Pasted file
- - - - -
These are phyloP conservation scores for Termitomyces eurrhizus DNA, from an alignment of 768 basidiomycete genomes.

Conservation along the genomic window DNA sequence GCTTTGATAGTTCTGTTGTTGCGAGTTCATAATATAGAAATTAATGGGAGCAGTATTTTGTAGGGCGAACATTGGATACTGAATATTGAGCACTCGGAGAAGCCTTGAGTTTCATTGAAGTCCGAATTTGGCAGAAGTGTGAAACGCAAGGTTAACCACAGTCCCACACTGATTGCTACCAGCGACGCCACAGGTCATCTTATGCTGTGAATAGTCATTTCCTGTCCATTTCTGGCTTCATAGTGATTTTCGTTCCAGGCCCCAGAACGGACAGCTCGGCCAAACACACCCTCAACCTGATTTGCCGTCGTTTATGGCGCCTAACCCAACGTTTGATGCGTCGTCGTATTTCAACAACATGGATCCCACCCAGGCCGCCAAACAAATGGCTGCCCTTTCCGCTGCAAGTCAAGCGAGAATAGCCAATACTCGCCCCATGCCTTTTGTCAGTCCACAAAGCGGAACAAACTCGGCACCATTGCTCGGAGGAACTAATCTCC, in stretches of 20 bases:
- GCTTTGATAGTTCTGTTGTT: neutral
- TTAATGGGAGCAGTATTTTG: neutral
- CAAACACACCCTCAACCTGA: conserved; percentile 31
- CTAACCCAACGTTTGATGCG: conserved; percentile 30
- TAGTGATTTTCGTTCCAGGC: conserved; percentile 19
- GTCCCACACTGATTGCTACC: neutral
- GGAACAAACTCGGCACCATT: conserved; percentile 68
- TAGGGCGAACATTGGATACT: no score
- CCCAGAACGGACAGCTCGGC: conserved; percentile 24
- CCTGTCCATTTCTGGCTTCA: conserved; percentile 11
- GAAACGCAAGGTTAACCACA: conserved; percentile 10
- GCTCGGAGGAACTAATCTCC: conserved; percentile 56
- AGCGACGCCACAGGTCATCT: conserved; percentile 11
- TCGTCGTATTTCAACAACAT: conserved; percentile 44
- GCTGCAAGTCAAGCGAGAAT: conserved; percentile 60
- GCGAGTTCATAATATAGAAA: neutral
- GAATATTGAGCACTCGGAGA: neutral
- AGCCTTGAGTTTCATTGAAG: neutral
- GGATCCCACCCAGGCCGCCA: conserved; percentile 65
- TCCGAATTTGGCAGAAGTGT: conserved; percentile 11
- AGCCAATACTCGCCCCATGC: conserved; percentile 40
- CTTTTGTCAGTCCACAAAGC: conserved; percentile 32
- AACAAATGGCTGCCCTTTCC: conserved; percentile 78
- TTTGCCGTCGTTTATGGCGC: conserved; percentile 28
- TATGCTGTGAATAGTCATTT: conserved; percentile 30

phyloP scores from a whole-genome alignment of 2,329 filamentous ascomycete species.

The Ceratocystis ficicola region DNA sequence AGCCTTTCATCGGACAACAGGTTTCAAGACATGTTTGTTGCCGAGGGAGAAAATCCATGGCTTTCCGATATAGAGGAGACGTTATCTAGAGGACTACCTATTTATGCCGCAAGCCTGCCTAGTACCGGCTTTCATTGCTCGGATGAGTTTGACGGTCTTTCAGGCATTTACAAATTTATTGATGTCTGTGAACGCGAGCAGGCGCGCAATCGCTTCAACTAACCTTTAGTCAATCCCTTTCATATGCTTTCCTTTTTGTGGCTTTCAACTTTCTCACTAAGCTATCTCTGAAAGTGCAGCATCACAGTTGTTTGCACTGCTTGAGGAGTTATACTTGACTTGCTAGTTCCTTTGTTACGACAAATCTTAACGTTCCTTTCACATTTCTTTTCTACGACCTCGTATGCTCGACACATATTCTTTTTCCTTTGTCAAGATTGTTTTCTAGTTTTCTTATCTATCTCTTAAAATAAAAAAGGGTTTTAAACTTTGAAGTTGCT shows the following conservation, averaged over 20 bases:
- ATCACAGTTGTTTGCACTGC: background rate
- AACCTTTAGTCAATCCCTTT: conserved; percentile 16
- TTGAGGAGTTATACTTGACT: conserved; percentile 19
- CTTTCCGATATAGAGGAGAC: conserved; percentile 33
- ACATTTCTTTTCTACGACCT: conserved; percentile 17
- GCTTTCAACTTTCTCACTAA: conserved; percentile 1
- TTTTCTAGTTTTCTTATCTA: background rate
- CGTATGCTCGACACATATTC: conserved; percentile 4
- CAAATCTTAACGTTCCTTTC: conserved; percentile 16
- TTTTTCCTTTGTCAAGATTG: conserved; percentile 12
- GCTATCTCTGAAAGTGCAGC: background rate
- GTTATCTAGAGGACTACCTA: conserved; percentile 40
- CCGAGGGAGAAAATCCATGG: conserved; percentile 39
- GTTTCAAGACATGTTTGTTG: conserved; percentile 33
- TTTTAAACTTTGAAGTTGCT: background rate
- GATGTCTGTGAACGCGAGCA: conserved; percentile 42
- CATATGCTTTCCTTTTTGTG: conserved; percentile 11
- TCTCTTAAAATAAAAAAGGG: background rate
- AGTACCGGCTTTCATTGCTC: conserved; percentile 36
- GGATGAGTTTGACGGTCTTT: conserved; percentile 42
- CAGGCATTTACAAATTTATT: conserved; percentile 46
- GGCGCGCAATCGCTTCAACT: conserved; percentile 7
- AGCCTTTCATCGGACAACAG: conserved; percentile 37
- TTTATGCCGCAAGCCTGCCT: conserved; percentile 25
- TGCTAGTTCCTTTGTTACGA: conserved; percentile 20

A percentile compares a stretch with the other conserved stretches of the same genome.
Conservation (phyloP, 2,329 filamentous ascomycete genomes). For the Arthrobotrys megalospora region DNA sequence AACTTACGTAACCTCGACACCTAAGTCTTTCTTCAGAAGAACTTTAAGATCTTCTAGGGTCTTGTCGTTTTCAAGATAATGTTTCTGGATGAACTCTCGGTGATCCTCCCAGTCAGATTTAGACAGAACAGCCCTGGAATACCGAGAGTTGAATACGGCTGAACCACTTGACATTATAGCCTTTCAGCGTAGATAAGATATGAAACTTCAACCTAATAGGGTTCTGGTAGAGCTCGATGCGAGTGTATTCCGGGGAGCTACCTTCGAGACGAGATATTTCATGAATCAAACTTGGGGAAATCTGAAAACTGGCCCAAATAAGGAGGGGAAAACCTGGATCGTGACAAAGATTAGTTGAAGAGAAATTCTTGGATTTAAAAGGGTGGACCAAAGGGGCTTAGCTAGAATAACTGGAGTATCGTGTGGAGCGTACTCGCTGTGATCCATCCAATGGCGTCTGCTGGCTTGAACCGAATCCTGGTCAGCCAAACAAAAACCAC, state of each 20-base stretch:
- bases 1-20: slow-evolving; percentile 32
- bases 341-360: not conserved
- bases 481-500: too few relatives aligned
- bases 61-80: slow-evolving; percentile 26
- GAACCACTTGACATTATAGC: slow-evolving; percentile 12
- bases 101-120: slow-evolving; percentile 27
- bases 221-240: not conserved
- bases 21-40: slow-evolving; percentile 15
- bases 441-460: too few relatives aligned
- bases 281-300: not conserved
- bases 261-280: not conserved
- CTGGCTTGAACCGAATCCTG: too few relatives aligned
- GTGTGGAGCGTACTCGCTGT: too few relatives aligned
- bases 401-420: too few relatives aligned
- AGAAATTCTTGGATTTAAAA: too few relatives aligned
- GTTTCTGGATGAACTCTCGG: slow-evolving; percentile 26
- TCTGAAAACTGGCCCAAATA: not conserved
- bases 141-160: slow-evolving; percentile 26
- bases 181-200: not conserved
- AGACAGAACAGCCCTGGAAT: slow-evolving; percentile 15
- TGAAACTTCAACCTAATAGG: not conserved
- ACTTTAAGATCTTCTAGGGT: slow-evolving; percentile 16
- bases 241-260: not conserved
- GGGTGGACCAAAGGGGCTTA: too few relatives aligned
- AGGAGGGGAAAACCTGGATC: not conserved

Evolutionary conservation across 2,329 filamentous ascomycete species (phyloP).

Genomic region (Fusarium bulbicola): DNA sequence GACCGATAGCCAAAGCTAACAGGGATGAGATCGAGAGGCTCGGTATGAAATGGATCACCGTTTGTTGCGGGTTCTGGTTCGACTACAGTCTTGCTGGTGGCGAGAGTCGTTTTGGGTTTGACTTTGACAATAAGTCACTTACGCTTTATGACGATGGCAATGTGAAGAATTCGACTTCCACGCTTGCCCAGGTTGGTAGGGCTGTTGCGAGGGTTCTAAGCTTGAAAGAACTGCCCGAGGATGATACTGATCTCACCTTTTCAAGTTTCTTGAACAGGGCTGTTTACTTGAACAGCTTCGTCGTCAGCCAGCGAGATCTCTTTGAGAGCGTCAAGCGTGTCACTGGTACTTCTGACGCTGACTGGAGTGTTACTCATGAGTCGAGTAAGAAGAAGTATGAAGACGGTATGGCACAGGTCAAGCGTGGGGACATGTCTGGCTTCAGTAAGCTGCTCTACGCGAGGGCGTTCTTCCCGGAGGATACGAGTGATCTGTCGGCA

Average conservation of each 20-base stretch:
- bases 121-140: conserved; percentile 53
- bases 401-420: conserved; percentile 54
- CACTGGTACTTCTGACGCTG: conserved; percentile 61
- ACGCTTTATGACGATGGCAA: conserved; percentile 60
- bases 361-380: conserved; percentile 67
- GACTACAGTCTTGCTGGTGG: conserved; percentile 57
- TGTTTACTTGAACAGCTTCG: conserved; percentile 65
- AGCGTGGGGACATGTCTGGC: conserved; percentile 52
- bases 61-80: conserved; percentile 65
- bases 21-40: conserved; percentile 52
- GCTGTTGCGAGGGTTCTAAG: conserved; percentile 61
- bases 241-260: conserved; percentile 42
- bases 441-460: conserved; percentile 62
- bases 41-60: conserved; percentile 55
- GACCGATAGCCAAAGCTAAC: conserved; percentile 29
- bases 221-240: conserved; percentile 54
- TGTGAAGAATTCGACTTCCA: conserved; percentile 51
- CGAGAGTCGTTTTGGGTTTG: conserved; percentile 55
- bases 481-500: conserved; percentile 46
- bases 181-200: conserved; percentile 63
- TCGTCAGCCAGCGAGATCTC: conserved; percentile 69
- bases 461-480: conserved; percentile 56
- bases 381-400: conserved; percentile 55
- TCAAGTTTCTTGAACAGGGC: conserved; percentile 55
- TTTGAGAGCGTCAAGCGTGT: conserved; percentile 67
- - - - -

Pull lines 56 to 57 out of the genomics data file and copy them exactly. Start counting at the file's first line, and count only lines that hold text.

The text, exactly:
Conservation (phyloP, 2,329 filamentous ascomycete genomes). For the Arthrobotrys megalospora region DNA sequence AACTTACGTAACCTCGACACCTAAGTCTTTCTTCAGAAGAACTTTAAGATCTTCTAGGGTCTTGTCGTTTTCAAGATAATGTTTCTGGATGAACTCTCGGTGATCCTCCCAGTCAGATTTAGACAGAACAGCCCTGGAATACCGAGAGTTGAATACGGCTGAACCACTTGACATTATAGCCTTTCAGCGTAGATAAGATATGAAACTTCAACCTAATAGGGTTCTGGTAGAGCTCGATGCGAGTGTATTCCGGGGAGCTACCTTCGAGACGAGATATTTCATGAATCAAACTTGGGGAAATCTGAAAACTGGCCCAAATAAGGAGGGGAAAACCTGGATCGTGACAAAGATTAGTTGAAGAGAAATTCTTGGATTTAAAAGGGTGGACCAAAGGGGCTTAGCTAGAATAACTGGAGTATCGTGTGGAGCGTACTCGCTGTGATCCATCCAATGGCGTCTGCTGGCTTGAACCGAATCCTGGTCAGCCAAACAAAAACCAC, state of each 20-base stretch:
- bases 1-20: slow-evolving; percentile 32